The Chicago Gay and Lesbian Hall of Fame, believed to be the only such institution affiliated with a city government, will remain tied to the city for now, despite the withdrawal of municipal financial backing, Gay Chicago reports.
The hall of fame is financed primarily through private donations and fund-raising events, but the city has provided it with some material support -- including staff time, postage, and underwriting for the annual induction ceremony -- for years, but new mayor Rahm Emanuel announced last month that it can no longer afford to do so.
At a meeting last week, the Chicago Commission on Human Relations' Advisory Council on LGBT Issues delayed taking action on whether to end its role in managing the hall and turn everything over to a newly formed Friends of the Chicago Gay and Lesbian Hall of Fame, a private nonprofit organization.
"We get a certain amount of prestige from the fact that we are a city organization rather than a private organization," said advisory council member William B. Kelley. "To me that's an intangible benefit that shouldn't be cast aside lightly."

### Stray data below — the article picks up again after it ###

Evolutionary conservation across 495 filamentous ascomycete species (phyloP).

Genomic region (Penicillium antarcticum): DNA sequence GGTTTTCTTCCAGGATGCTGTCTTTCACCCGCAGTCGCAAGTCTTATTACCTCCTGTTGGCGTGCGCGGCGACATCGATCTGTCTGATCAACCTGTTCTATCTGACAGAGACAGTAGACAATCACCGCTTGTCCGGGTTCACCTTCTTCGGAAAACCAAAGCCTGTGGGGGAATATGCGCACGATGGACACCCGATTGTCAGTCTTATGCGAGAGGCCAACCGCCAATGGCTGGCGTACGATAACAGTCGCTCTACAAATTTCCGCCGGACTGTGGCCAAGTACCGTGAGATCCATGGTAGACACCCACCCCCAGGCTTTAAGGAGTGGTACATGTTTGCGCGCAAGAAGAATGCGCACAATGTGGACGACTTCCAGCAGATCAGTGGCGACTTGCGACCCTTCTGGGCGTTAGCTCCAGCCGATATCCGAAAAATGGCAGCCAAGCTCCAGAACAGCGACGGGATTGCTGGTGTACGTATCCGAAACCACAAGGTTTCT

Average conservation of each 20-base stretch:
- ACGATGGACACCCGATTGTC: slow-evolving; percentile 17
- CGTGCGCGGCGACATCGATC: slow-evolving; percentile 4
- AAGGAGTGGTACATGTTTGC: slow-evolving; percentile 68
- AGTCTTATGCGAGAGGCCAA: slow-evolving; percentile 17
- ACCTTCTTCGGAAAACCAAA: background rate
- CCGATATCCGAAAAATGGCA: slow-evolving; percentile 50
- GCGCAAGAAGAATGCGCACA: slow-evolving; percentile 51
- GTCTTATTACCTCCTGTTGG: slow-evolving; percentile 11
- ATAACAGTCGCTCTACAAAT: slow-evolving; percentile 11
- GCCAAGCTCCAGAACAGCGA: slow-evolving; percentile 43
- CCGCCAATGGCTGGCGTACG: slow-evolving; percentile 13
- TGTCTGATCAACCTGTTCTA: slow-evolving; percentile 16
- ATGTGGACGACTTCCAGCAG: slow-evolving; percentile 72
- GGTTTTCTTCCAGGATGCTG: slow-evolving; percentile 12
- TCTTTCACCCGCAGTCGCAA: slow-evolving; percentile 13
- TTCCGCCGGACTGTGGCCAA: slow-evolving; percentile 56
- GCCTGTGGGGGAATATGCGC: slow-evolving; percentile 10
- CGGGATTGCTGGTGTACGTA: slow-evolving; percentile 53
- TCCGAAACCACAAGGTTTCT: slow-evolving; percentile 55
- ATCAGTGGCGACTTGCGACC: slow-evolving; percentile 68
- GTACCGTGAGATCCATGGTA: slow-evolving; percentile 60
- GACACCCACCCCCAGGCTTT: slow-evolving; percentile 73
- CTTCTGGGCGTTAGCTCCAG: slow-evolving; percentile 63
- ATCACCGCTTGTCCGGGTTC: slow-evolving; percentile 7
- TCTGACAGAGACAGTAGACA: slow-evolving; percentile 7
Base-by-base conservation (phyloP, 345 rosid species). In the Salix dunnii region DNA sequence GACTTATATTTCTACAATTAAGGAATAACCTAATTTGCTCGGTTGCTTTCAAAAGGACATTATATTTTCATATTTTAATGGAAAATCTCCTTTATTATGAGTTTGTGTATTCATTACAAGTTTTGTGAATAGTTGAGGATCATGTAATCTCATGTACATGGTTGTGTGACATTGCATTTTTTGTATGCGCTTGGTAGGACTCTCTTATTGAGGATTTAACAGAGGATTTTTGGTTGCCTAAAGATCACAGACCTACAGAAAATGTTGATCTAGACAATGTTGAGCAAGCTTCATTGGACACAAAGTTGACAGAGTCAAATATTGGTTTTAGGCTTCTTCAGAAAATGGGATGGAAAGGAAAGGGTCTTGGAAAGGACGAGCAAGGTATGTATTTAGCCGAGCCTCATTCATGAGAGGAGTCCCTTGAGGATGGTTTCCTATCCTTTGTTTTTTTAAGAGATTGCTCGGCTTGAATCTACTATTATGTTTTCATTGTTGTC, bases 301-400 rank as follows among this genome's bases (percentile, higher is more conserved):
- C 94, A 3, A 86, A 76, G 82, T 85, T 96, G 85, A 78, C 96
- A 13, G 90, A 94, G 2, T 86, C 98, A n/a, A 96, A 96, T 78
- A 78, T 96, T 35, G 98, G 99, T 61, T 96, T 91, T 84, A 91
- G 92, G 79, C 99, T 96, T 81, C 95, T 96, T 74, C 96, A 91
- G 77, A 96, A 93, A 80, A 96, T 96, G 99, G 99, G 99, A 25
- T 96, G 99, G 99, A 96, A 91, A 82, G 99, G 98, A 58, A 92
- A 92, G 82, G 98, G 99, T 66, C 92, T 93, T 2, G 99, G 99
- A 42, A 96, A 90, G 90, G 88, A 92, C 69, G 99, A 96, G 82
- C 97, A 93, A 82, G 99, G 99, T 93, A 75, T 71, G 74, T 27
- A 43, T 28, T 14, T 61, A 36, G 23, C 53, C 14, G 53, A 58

The human relations commission, a city agency, has said the hall of fame could still use the city seal in its materials, but members of the advisory council wanted more formal assurance of that. They decided to hold off any action on maintaining or cutting ties to the hall of fame pending further discussion.
Due to the change in city policy, the hall of fame will hold its induction ceremony, set for November, at the Chicago History Museum this year, rather than at the city-owned Chicago Cultural Center.
The city is also withdrawing financial support for Chicago's annual salute to LGBT veterans, the only municipally sponsored event of its type. American Veterans for Equal Rights, a private group that has sponsored the event in conjunction with the city, is trying to keep the event going.